hit 2 we’re getting into those preschool years. So I’m talking about the kids who are in that face where there’s not a lot of linguistic ability yet. They’re learning their language at this point. So, we want to create a Language-Enriched Environment. In another video, Vicki was here with me and we talked about how to do speech therapy at home with your toddlers.
She shared a lot of ideas about what this looks like to create a Language-Enriched Environment. When you’re giving instructions to a toddler, it’s important to keep them very simple as opposed to complex. You’re not going to give a toddler for example a multi-step instruction or command. Like go pick up your toys and then come in here to get your teeth brushed and then you’re going to go to bed. Now, just take one step at a time. These little guys can’t quite process all of those steps at once. They’ll start to learn to sequence step. But that actually comes in a little later phase of development. So you focus on one thing. What you want them to do right now. You might have to guide and direct them physically. So they as toddlers, they’re still small enough that you can… You can get down there and you can guide their little shoulders or usher them along, right? You can’t do this with a 17-year old but in light of where they are in their development and their moral reasoning, you can still control a lot of those kinds of things.
I like to with toddlers also introduce them to the concept of choice. So, we like to give them choices. And here’s something that’s really going to help you as a parent. 2 choices. You always give them 2 choices. Both of which you’re okay with, alright? You’re good with the either choice. You can use this with your older kids, too. We’re getting in the car to go to the store, do you want to come on your own feet or come on mommy’s feet? Okay? So, 2 choices. You can come on your own feet or come on mommy’s feet. Either way it’s okay with me. I’m good with either one. And one of them you control. One of them you can enforce. And that’s the one coming on mommy’s feet where you pick him up and they can be screaming but they learn that, “Oh, when mommy gives me two choices, I have to pick between the two that she gives me. Because if I choose door number 3 then I get the one I didn’t want.” You know something else that we ought to take just a moment to discuss. And this won’t surprise you because you know how passionate I am about this particular topic. Being positive.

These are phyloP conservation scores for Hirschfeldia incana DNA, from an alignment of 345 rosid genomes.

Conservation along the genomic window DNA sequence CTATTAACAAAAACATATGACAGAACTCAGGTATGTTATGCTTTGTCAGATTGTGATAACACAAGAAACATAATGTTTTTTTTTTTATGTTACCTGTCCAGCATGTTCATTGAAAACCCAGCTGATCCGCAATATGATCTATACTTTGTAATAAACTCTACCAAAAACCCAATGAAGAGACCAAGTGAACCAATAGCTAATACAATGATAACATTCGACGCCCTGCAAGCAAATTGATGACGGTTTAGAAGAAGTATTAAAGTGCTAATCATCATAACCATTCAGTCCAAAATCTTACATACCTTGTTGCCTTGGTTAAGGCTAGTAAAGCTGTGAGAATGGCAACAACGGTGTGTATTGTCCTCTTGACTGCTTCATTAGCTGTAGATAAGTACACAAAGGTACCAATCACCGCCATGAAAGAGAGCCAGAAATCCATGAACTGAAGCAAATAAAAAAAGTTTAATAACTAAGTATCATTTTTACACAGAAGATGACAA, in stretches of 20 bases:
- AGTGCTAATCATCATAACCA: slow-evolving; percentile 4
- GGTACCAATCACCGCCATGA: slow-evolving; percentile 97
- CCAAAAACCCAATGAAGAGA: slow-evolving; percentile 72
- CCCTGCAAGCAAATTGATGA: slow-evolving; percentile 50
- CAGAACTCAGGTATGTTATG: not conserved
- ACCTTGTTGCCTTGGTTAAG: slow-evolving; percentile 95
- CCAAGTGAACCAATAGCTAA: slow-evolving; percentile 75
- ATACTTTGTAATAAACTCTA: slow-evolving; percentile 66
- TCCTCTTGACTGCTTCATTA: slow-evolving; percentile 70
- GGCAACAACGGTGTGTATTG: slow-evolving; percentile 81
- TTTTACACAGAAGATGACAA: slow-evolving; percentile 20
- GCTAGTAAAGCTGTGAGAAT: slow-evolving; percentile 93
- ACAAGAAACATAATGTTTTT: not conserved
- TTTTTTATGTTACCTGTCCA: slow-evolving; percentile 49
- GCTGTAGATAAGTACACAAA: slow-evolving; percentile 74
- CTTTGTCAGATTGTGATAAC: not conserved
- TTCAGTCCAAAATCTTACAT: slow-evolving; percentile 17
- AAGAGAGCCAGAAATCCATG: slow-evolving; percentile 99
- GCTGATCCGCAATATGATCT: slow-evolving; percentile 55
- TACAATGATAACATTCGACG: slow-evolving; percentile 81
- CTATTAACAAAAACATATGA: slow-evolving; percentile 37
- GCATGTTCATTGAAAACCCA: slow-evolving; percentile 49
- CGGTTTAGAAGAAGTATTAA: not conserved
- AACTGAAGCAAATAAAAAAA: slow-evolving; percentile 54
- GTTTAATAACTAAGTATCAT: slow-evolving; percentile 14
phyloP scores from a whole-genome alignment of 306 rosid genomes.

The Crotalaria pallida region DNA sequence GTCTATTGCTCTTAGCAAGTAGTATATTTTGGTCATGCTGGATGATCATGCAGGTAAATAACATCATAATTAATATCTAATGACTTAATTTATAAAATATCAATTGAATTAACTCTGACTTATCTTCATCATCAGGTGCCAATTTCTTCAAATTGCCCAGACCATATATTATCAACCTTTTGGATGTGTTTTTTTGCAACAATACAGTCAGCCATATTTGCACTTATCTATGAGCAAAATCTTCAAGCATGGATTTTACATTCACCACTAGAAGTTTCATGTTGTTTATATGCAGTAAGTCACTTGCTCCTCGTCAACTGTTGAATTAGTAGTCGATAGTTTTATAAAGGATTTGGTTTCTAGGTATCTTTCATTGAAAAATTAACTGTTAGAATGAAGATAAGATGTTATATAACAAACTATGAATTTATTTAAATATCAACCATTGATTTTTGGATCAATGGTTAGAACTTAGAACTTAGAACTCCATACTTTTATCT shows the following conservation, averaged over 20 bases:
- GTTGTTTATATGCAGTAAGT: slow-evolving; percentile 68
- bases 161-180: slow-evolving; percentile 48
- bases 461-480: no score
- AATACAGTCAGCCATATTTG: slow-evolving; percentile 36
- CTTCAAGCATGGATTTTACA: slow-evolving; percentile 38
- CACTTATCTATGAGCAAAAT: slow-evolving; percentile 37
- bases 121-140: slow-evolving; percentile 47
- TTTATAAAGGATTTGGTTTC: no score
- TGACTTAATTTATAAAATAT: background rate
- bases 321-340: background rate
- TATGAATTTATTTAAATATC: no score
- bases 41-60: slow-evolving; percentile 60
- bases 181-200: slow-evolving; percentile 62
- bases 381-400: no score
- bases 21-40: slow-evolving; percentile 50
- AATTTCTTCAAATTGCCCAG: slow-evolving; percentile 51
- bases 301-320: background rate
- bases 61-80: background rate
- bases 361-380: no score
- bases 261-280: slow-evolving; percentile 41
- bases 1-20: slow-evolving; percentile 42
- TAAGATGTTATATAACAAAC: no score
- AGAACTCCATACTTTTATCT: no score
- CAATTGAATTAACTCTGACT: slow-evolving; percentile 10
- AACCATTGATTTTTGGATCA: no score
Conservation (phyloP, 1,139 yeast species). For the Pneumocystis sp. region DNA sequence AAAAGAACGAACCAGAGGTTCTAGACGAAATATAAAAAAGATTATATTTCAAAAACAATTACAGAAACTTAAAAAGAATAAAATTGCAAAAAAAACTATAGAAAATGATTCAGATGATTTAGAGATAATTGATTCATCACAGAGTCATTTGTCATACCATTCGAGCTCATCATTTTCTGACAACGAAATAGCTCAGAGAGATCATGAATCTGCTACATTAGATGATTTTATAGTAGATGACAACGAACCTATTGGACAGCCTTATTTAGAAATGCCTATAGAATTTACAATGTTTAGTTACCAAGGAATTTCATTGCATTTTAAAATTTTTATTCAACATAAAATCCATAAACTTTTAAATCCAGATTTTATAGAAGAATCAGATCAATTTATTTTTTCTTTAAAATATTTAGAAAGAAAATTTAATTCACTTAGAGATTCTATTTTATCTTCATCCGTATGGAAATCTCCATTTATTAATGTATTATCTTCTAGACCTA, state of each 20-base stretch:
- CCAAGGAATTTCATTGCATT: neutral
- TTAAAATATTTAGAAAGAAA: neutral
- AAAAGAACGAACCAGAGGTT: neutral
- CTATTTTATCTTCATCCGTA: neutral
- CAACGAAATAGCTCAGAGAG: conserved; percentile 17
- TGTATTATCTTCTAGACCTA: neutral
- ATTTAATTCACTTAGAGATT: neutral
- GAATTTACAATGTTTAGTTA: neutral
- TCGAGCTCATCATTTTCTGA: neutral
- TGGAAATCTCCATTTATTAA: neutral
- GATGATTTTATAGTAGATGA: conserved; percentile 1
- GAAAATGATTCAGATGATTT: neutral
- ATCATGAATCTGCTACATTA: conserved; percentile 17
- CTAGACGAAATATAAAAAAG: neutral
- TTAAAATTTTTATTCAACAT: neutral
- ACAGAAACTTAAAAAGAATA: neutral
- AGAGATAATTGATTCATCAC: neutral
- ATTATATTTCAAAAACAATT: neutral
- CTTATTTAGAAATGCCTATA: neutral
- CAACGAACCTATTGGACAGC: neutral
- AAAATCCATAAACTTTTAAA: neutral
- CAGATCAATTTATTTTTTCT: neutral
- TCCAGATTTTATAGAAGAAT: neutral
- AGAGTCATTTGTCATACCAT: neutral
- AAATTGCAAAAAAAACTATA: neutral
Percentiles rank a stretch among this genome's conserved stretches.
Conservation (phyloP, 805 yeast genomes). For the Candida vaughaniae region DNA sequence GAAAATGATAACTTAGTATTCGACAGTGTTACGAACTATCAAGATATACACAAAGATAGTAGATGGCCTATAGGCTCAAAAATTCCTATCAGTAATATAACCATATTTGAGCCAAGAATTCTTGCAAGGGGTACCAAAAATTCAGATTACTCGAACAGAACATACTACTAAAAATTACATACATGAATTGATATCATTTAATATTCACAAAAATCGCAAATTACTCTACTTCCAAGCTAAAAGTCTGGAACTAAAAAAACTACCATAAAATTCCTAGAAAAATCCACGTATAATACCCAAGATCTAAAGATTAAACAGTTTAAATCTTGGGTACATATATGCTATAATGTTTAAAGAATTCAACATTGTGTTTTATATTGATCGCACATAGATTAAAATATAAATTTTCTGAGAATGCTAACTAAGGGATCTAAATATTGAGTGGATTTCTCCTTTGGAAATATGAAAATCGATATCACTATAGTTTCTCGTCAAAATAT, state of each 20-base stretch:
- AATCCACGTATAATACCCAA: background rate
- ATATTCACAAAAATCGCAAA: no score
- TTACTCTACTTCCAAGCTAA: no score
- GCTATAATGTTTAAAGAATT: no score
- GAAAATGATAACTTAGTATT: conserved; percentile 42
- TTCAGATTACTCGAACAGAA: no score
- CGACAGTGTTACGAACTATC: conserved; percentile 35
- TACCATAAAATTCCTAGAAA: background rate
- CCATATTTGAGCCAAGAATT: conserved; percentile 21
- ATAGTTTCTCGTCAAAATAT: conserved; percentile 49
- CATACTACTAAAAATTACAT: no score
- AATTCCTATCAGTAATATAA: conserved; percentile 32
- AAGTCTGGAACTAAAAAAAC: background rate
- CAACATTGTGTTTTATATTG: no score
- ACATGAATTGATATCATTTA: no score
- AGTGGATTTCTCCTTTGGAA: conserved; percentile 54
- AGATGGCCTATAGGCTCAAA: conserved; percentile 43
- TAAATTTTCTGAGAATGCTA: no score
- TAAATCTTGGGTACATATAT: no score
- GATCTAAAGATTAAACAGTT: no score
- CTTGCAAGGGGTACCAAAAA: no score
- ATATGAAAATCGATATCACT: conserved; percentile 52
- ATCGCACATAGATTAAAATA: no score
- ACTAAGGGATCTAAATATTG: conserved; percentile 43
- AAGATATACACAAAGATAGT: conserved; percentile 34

These kids are at a stage where they are learning and they are watching so carefully everything that you model for them. Keep a positive emotional tone in the discipline, for example. Which they’re going to need because they’re little and they’re figuring things out. Keep as positive as you can. Disengaging the emotion from the discipline and piling the emotion into the relationship. As you model of positiveness for your child, they will start to learn that the world is actually a pretty cool place where they can have all kinds of experiences. And they get opportunities to learn things. That’s what the consequences are for. You’re going to apply these things in a kind way. So we do have to control a lot of things in our toddler’s world but we do it in a way that is kind and loving and benevolent. Because that’s the kind of
parent you are. Keep it positive. Thank you for engaging with this channel. I have appreciated the questions that have come through on these parenting videos. Happy to handle more of them. If you send us a little message, we’ll see what we can do to put together some additional content for you. Make sure you connect to the Parenting Power-Up as well. I think you’re going to like that.